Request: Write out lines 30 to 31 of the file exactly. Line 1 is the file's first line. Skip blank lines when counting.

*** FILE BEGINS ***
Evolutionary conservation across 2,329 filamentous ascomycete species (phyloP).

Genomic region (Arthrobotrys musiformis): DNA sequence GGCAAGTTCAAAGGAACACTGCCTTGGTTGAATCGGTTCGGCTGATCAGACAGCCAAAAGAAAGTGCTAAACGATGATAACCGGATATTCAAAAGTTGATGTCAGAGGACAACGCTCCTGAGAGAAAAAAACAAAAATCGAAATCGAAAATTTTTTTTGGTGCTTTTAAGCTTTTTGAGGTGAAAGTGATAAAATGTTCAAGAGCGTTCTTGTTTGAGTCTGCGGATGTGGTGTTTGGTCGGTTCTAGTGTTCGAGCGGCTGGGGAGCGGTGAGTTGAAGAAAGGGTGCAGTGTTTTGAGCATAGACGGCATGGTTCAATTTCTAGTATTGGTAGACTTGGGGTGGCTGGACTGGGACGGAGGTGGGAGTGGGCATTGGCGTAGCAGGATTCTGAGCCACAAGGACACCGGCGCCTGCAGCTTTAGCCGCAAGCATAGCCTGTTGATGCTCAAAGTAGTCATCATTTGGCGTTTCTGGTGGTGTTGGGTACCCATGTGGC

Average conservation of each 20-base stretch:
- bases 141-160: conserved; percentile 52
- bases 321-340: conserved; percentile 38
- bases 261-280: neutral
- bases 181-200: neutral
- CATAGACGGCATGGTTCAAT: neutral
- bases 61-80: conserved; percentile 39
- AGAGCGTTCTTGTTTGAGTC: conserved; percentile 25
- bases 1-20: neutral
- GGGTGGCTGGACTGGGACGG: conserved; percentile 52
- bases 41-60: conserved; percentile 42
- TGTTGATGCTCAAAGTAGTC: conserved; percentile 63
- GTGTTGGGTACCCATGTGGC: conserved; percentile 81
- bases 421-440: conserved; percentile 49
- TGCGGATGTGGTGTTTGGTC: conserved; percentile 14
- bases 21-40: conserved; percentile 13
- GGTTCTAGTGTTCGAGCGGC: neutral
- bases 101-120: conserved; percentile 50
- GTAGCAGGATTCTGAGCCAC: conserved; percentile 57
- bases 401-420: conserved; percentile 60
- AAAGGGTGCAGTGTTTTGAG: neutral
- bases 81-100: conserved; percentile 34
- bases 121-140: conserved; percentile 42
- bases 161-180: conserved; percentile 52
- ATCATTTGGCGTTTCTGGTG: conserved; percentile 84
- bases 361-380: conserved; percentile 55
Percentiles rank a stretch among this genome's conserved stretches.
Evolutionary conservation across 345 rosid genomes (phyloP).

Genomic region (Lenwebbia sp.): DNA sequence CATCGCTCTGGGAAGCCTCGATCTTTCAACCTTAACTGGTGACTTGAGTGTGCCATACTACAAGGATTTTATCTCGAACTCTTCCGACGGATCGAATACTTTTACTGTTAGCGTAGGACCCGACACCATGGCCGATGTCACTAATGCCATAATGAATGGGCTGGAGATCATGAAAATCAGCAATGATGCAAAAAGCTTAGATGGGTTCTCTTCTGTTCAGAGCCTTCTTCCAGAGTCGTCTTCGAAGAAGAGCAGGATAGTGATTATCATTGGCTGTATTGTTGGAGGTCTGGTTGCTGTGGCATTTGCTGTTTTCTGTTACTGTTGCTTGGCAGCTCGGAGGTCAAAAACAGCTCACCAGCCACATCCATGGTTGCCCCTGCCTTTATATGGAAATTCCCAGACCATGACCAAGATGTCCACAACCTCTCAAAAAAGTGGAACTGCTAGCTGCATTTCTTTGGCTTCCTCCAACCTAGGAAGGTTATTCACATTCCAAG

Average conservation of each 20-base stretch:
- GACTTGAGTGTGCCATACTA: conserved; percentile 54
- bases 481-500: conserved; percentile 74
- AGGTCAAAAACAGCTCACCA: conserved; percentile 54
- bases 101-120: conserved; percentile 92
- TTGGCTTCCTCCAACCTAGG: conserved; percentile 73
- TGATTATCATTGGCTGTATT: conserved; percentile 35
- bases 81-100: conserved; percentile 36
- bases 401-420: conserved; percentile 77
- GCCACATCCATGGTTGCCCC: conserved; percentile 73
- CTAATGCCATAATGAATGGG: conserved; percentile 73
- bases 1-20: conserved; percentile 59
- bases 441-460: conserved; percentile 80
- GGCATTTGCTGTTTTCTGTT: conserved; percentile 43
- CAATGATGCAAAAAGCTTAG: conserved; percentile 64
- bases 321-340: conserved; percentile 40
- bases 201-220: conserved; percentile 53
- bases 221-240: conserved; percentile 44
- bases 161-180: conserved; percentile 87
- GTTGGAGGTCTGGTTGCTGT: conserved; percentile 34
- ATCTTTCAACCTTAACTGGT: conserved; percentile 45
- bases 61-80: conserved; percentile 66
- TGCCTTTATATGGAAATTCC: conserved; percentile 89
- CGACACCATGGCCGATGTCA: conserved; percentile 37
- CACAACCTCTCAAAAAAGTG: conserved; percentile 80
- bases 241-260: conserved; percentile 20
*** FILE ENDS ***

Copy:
Evolutionary conservation across 345 rosid genomes (phyloP).

Genomic region (Lenwebbia sp.): DNA sequence CATCGCTCTGGGAAGCCTCGATCTTTCAACCTTAACTGGTGACTTGAGTGTGCCATACTACAAGGATTTTATCTCGAACTCTTCCGACGGATCGAATACTTTTACTGTTAGCGTAGGACCCGACACCATGGCCGATGTCACTAATGCCATAATGAATGGGCTGGAGATCATGAAAATCAGCAATGATGCAAAAAGCTTAGATGGGTTCTCTTCTGTTCAGAGCCTTCTTCCAGAGTCGTCTTCGAAGAAGAGCAGGATAGTGATTATCATTGGCTGTATTGTTGGAGGTCTGGTTGCTGTGGCATTTGCTGTTTTCTGTTACTGTTGCTTGGCAGCTCGGAGGTCAAAAACAGCTCACCAGCCACATCCATGGTTGCCCCTGCCTTTATATGGAAATTCCCAGACCATGACCAAGATGTCCACAACCTCTCAAAAAAGTGGAACTGCTAGCTGCATTTCTTTGGCTTCCTCCAACCTAGGAAGGTTATTCACATTCCAAG